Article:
Black Mexican families demand redress for Palm Springs evictions, calling them ‘shameful secret’ – Orange County Register

PALM SPRINGS — Hundreds of black and Mexican families announced on Tuesday the filing of an amended lawsuit alleging that the city of Palm Springs killed families who were forcibly evicted from the downtown Section 14 neighborhood in the 1950s and 1960s. up to $2 billion in damage.

Section 14 – a 1 square mile neighborhood owned by the Agua Caliente Band of Cahuilla Indians – was the primary residential area for blacks from 1930 to 1965. The evictions began in late 1954 and lasted 12 years until 1966.

Attorneys representing displaced families held a press conference in Los Angeles to announce the lawsuit. The event was attended by survivors of the evictions “who vividly remember them and … what these evictions did to them and their families,” Lisa Richardson, a spokeswoman for the attorneys representing the families, told City News Service.

“Until now, ‘Section 14’ has largely been a shameful secret confined to the Palm Springs city limits, although it should be mentioned alongside Tulsa, Rosewood and Bruce’s Beach,” attorney Areva Martin said in a statement. “These facts are undisputed. It is ruthless that Palm Springs is not putting all its energy into healing these families. How long should they wait? Many of the survivors of these events are in their 70’s, 80’s and even 90’s. They cannot afford to wait for justice.”

The City of Palm Springs formally apologized for the evictions in September 2021, and the City Council asked its employees to develop proposals for possible economic investments that could serve as reparation for the Section 14 neighborhood’s destruction. The city also removed a statue of Frank Bogert — then Mayor of Palm Springs — from the front of City Hall.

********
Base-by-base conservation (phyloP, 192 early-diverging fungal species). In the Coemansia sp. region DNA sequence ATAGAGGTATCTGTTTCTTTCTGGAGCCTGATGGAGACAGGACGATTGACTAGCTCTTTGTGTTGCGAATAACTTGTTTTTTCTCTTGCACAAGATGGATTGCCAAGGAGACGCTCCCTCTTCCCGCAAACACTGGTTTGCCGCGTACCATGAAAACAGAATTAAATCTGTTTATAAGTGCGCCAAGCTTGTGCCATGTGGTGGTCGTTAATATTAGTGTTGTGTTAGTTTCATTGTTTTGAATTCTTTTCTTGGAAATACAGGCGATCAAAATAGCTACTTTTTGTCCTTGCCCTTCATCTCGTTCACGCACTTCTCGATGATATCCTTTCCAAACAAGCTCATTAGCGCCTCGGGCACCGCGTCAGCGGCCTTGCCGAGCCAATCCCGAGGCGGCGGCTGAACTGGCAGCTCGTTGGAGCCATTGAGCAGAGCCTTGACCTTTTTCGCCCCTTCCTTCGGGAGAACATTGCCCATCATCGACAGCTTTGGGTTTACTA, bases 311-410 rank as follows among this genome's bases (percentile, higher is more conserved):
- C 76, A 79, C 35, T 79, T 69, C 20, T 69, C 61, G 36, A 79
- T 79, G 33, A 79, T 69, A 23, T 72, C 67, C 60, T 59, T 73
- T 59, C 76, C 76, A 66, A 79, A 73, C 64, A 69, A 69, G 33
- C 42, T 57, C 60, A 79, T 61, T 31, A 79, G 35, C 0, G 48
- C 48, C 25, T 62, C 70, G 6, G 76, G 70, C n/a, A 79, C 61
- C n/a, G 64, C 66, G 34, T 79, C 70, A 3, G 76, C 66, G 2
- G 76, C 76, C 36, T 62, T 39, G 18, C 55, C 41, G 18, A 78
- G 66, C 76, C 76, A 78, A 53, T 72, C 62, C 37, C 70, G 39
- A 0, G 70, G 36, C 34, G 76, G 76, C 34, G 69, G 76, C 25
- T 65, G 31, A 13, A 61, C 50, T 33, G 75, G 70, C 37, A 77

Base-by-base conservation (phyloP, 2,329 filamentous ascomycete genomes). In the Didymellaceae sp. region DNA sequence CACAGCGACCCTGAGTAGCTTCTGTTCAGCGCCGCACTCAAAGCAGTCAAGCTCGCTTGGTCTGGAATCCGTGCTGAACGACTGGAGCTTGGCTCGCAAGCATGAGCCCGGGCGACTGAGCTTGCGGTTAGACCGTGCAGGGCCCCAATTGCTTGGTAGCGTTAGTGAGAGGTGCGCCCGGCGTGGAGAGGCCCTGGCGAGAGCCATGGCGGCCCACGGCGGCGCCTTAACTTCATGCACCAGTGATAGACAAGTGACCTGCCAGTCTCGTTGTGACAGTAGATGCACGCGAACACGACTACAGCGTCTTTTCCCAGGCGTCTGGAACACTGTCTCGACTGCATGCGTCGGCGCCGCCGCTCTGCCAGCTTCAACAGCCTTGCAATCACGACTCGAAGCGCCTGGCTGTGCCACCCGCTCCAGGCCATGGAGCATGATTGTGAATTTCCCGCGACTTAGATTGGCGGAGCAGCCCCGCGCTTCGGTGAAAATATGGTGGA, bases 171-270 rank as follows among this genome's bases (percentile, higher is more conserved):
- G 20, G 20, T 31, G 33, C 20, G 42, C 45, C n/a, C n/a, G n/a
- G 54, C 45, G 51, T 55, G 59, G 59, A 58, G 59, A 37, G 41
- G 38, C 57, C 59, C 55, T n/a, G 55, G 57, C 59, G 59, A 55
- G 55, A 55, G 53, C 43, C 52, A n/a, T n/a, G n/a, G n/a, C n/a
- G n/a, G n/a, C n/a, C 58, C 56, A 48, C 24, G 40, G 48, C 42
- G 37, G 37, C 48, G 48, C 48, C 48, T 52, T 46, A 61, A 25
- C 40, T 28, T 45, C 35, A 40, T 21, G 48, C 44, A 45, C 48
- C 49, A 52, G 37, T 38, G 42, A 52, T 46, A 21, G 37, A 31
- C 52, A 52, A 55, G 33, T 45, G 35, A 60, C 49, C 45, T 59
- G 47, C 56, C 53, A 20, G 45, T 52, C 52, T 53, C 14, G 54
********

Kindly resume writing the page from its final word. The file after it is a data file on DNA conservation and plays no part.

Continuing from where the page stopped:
A resolution passed by the council last year said that “Mayor Bogert and Palm Springs civic leaders went after their lower-income constituents who lived on land owned by local tribal members. In an attempt to dispossess the Indians of their tribal lands and clean up any blighted neighborhoods that might tarnish the city’s image, Palm Springs officials developed and implemented a plan to have non-Indian conservators appointed by a local judge, to administer the lands of the Indians which they claimed were unable to manage themselves.

The successful implementation of this plan resulted in the removal of blacks from the city and a reorganization of the city’s racial and class structure.”

According to the city, an estimated 200 homes were destroyed in the mass evictions.

“Over the past two years, the City Council and staff have embarked on a course aimed at correcting what has happened during that time,” Palm Springs Mayor Lisa Middleton said in a statement. “Though this process seems to be taking longer than some would like, the city has a duty not only to the displaced, but also to its residents, businesses and taxpayers to thoroughly investigate history while developing remedial programs that are fair to all.”

Richardson said that despite the actions taken last year, the city is yet to pay compensation or indemnity to anyone affected by the evictions. She said there are more than 500 survivors and descendants of those displaced.

On November 21, the city issued a call for proposals from qualified companies to help develop a reparation program for those affected by the evictions. Proposals must be submitted by 20 December at 2:00 p.m. For more information, see Black Mexican families demand redress for Palm Springs evictions, calling them ‘shameful secret’ – Orange County Register

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